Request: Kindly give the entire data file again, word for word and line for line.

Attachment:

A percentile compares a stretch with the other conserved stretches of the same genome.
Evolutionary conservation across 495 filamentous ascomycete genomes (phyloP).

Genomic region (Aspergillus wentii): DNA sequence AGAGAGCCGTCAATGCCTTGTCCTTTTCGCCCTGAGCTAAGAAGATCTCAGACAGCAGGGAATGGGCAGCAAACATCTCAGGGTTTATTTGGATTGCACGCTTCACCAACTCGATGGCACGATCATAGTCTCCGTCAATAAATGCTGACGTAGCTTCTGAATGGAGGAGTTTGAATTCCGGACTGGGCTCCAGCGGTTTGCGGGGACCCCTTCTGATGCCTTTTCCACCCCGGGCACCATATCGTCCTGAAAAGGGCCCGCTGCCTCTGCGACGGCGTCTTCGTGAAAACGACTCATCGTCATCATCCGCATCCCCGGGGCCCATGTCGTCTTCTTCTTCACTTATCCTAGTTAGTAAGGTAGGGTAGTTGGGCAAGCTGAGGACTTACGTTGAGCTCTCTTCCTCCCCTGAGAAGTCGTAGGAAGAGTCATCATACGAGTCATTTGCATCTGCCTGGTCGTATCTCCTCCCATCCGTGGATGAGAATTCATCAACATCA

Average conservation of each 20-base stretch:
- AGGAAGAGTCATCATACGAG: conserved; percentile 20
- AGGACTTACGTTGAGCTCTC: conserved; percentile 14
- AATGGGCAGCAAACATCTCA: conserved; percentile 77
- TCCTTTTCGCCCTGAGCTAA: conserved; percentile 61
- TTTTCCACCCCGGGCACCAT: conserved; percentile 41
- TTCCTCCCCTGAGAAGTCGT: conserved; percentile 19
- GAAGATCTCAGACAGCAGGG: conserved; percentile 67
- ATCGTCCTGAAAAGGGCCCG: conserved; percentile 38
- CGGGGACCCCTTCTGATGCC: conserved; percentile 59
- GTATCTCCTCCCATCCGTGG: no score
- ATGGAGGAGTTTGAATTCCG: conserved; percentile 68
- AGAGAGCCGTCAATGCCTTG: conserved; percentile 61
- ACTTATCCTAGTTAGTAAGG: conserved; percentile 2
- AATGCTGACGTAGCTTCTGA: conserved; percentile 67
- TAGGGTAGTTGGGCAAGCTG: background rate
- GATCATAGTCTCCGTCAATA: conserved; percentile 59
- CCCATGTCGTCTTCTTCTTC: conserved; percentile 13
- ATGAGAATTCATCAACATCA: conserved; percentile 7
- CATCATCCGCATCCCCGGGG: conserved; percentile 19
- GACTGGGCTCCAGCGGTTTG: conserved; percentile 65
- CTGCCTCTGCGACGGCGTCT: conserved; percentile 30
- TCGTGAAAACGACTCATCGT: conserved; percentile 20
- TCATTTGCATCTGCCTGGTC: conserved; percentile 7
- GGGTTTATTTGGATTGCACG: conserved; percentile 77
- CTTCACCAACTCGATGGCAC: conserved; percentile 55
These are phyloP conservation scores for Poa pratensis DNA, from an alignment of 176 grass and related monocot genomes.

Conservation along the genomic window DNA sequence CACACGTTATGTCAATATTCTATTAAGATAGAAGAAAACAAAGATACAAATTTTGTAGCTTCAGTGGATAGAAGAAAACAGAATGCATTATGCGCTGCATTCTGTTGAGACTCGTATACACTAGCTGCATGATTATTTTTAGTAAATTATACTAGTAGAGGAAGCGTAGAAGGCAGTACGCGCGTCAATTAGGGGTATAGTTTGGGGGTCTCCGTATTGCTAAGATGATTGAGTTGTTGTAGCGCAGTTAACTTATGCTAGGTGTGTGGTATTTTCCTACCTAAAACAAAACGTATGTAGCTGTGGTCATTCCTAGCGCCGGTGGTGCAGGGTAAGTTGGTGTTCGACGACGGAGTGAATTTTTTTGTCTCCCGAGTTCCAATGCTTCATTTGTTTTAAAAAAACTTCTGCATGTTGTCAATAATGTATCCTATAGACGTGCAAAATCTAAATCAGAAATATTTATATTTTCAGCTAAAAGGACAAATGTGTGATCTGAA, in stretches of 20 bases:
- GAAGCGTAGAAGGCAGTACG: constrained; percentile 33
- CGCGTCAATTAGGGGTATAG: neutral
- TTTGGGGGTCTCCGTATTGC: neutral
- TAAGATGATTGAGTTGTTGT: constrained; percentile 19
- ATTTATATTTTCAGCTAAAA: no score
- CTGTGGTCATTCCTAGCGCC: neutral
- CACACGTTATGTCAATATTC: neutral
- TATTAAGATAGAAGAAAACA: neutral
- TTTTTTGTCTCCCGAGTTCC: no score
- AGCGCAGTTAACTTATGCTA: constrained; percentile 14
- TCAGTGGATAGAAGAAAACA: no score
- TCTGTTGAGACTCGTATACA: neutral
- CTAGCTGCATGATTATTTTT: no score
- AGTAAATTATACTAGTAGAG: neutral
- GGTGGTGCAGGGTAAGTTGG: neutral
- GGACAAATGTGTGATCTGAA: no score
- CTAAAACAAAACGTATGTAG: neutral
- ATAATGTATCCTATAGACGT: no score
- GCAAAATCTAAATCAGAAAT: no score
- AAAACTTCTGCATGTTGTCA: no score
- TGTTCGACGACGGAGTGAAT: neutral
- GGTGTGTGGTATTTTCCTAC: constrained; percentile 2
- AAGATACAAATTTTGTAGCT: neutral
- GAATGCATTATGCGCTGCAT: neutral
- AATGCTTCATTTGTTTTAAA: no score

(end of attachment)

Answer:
A percentile compares a stretch with the other conserved stretches of the same genome.
Evolutionary conservation across 495 filamentous ascomycete genomes (phyloP).

Genomic region (Aspergillus wentii): DNA sequence AGAGAGCCGTCAATGCCTTGTCCTTTTCGCCCTGAGCTAAGAAGATCTCAGACAGCAGGGAATGGGCAGCAAACATCTCAGGGTTTATTTGGATTGCACGCTTCACCAACTCGATGGCACGATCATAGTCTCCGTCAATAAATGCTGACGTAGCTTCTGAATGGAGGAGTTTGAATTCCGGACTGGGCTCCAGCGGTTTGCGGGGACCCCTTCTGATGCCTTTTCCACCCCGGGCACCATATCGTCCTGAAAAGGGCCCGCTGCCTCTGCGACGGCGTCTTCGTGAAAACGACTCATCGTCATCATCCGCATCCCCGGGGCCCATGTCGTCTTCTTCTTCACTTATCCTAGTTAGTAAGGTAGGGTAGTTGGGCAAGCTGAGGACTTACGTTGAGCTCTCTTCCTCCCCTGAGAAGTCGTAGGAAGAGTCATCATACGAGTCATTTGCATCTGCCTGGTCGTATCTCCTCCCATCCGTGGATGAGAATTCATCAACATCA

Average conservation of each 20-base stretch:
- AGGAAGAGTCATCATACGAG: conserved; percentile 20
- AGGACTTACGTTGAGCTCTC: conserved; percentile 14
- AATGGGCAGCAAACATCTCA: conserved; percentile 77
- TCCTTTTCGCCCTGAGCTAA: conserved; percentile 61
- TTTTCCACCCCGGGCACCAT: conserved; percentile 41
- TTCCTCCCCTGAGAAGTCGT: conserved; percentile 19
- GAAGATCTCAGACAGCAGGG: conserved; percentile 67
- ATCGTCCTGAAAAGGGCCCG: conserved; percentile 38
- CGGGGACCCCTTCTGATGCC: conserved; percentile 59
- GTATCTCCTCCCATCCGTGG: no score
- ATGGAGGAGTTTGAATTCCG: conserved; percentile 68
- AGAGAGCCGTCAATGCCTTG: conserved; percentile 61
- ACTTATCCTAGTTAGTAAGG: conserved; percentile 2
- AATGCTGACGTAGCTTCTGA: conserved; percentile 67
- TAGGGTAGTTGGGCAAGCTG: background rate
- GATCATAGTCTCCGTCAATA: conserved; percentile 59
- CCCATGTCGTCTTCTTCTTC: conserved; percentile 13
- ATGAGAATTCATCAACATCA: conserved; percentile 7
- CATCATCCGCATCCCCGGGG: conserved; percentile 19
- GACTGGGCTCCAGCGGTTTG: conserved; percentile 65
- CTGCCTCTGCGACGGCGTCT: conserved; percentile 30
- TCGTGAAAACGACTCATCGT: conserved; percentile 20
- TCATTTGCATCTGCCTGGTC: conserved; percentile 7
- GGGTTTATTTGGATTGCACG: conserved; percentile 77
- CTTCACCAACTCGATGGCAC: conserved; percentile 55
These are phyloP conservation scores for Poa pratensis DNA, from an alignment of 176 grass and related monocot genomes.

Conservation along the genomic window DNA sequence CACACGTTATGTCAATATTCTATTAAGATAGAAGAAAACAAAGATACAAATTTTGTAGCTTCAGTGGATAGAAGAAAACAGAATGCATTATGCGCTGCATTCTGTTGAGACTCGTATACACTAGCTGCATGATTATTTTTAGTAAATTATACTAGTAGAGGAAGCGTAGAAGGCAGTACGCGCGTCAATTAGGGGTATAGTTTGGGGGTCTCCGTATTGCTAAGATGATTGAGTTGTTGTAGCGCAGTTAACTTATGCTAGGTGTGTGGTATTTTCCTACCTAAAACAAAACGTATGTAGCTGTGGTCATTCCTAGCGCCGGTGGTGCAGGGTAAGTTGGTGTTCGACGACGGAGTGAATTTTTTTGTCTCCCGAGTTCCAATGCTTCATTTGTTTTAAAAAAACTTCTGCATGTTGTCAATAATGTATCCTATAGACGTGCAAAATCTAAATCAGAAATATTTATATTTTCAGCTAAAAGGACAAATGTGTGATCTGAA, in stretches of 20 bases:
- GAAGCGTAGAAGGCAGTACG: constrained; percentile 33
- CGCGTCAATTAGGGGTATAG: neutral
- TTTGGGGGTCTCCGTATTGC: neutral
- TAAGATGATTGAGTTGTTGT: constrained; percentile 19
- ATTTATATTTTCAGCTAAAA: no score
- CTGTGGTCATTCCTAGCGCC: neutral
- CACACGTTATGTCAATATTC: neutral
- TATTAAGATAGAAGAAAACA: neutral
- TTTTTTGTCTCCCGAGTTCC: no score
- AGCGCAGTTAACTTATGCTA: constrained; percentile 14
- TCAGTGGATAGAAGAAAACA: no score
- TCTGTTGAGACTCGTATACA: neutral
- CTAGCTGCATGATTATTTTT: no score
- AGTAAATTATACTAGTAGAG: neutral
- GGTGGTGCAGGGTAAGTTGG: neutral
- GGACAAATGTGTGATCTGAA: no score
- CTAAAACAAAACGTATGTAG: neutral
- ATAATGTATCCTATAGACGT: no score
- GCAAAATCTAAATCAGAAAT: no score
- AAAACTTCTGCATGTTGTCA: no score
- TGTTCGACGACGGAGTGAAT: neutral
- GGTGTGTGGTATTTTCCTAC: constrained; percentile 2
- AAGATACAAATTTTGTAGCT: neutral
- GAATGCATTATGCGCTGCAT: neutral
- AATGCTTCATTTGTTTTAAA: no score